stands in front of the graves of both of her sons with friends and family at Glen Rest Memorial Estate in Reynoldsburg, Ohio, U.S., September 30, 2021.
A mother stands in front of the graves of both of her sons, who were killed due to gun violence, with friends and family at Glen Rest Memorial Estate in Reynoldsburg, Ohio, on September 30, 2021. REUTERS/Stephen Zenner

Think Global Health: What changes in processes within government itself are necessary to pivot and address racism?

Andrew Ginther: One of the things I started back when I was city council president that we continued is the effort of CelebrateOne, which is our community's public-private partnership [to reduce infant mortality]. I still remember one of the first times reporting some of the findings of our initial work, and I put up a map of where the highest incidence of infant mortality was taking place. And then I overlaid the map with the highest increases of violence, the poorest performing schools, the highest rates of evictions, lower life expectancies—and it started clicking how racism had impacted all these other things that the administration was working on. And unless my colleagues and I were going to look through that equity lens—whether we were in charge of police and fire; or refuse and recycling; or sanitation; or clean water, sidewalks, and infrastructure —we weren't going to address some of these larger systemic problems. So, it’s having everyone own this agenda, and understanding our roles in helping to address it, and holding ourselves accountable for it.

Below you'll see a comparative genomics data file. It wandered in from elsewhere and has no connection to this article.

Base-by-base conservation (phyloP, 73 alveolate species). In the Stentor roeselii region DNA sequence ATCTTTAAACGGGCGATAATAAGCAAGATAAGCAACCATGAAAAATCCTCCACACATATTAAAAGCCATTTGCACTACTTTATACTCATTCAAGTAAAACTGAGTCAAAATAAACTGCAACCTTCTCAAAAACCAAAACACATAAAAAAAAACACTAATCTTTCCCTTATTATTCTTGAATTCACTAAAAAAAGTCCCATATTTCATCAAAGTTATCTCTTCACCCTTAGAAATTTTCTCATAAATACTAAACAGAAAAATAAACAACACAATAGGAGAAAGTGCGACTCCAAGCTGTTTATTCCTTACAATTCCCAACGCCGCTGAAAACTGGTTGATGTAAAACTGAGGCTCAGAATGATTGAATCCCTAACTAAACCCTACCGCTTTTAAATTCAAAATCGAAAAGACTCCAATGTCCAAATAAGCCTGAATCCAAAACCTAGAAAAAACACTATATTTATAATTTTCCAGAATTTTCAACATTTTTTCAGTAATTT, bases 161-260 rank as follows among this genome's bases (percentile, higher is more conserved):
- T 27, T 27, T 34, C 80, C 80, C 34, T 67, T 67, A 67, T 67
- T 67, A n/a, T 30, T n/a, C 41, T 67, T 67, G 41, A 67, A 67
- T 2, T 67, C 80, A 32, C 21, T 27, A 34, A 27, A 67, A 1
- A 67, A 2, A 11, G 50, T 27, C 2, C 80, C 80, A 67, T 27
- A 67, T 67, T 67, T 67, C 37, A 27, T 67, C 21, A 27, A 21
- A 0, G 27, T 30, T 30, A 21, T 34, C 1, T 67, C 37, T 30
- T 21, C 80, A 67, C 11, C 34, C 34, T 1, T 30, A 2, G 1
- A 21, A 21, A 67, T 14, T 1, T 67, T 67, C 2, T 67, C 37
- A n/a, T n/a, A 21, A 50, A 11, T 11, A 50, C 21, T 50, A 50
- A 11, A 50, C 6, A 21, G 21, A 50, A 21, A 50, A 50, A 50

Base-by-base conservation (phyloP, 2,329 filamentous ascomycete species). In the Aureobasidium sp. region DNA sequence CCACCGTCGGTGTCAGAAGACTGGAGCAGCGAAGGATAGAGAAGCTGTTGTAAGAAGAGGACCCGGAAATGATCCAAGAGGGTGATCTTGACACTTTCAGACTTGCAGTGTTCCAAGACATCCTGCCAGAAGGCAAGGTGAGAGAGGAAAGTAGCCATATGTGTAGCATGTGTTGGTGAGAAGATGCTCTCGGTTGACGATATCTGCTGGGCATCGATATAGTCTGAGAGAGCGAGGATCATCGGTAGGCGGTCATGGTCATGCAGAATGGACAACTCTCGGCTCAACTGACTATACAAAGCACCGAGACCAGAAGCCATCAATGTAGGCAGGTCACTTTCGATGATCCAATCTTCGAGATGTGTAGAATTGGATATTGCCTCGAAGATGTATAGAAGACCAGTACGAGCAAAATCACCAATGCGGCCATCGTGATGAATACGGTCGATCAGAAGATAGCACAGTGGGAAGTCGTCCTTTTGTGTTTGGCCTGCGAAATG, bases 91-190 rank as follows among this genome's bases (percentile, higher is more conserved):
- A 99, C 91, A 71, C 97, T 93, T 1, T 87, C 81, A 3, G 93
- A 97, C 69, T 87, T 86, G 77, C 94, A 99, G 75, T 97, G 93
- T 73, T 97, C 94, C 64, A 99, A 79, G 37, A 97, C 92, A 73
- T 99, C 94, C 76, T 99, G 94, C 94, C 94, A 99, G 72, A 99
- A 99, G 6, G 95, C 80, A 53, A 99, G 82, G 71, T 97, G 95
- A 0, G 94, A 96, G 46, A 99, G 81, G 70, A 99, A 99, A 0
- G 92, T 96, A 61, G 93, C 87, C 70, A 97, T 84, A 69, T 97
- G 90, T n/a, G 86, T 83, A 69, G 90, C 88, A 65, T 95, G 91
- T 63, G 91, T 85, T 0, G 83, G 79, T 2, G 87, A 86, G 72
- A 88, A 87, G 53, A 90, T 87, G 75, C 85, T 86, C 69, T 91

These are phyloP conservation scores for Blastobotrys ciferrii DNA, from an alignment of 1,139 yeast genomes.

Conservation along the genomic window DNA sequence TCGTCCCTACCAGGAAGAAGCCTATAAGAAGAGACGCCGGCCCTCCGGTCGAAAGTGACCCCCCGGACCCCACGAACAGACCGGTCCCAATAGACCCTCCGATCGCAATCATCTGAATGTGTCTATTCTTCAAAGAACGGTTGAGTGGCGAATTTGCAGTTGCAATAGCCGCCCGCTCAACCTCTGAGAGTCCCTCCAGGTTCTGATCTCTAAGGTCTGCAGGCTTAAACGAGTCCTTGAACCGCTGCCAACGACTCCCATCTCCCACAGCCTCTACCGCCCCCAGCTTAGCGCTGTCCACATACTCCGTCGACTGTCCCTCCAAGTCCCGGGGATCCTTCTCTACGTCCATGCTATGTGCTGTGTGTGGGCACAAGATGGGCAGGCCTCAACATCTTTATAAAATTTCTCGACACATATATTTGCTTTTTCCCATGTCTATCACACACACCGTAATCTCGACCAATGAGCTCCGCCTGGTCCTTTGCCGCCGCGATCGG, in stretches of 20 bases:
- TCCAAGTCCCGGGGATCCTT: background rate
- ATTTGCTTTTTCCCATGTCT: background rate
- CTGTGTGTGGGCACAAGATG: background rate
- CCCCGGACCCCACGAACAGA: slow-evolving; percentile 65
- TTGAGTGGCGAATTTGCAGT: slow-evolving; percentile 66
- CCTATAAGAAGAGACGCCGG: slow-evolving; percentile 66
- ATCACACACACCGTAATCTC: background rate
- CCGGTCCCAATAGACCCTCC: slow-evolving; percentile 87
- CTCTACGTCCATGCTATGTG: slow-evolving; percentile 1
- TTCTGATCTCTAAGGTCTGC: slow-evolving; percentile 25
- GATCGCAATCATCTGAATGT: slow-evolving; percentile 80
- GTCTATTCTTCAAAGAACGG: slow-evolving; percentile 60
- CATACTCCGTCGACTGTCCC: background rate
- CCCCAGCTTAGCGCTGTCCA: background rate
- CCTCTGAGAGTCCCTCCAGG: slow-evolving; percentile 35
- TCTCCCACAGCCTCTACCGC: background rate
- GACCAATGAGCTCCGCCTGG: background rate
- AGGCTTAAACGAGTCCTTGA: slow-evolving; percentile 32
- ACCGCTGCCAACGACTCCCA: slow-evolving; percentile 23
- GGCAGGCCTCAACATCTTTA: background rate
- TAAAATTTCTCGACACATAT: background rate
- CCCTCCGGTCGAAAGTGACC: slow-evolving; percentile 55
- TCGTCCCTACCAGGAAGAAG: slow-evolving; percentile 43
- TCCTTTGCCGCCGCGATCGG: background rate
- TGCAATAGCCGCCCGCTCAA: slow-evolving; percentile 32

Think Global Health: You brought up violence as one of your priorities. Your police and community partners are engaging in group violence intervention (GVI), a strategy with a lot of evidence to support it, but some advocates feel the process is moving too slow. Are you moving fast enough, given the historically high rate of homicides last year?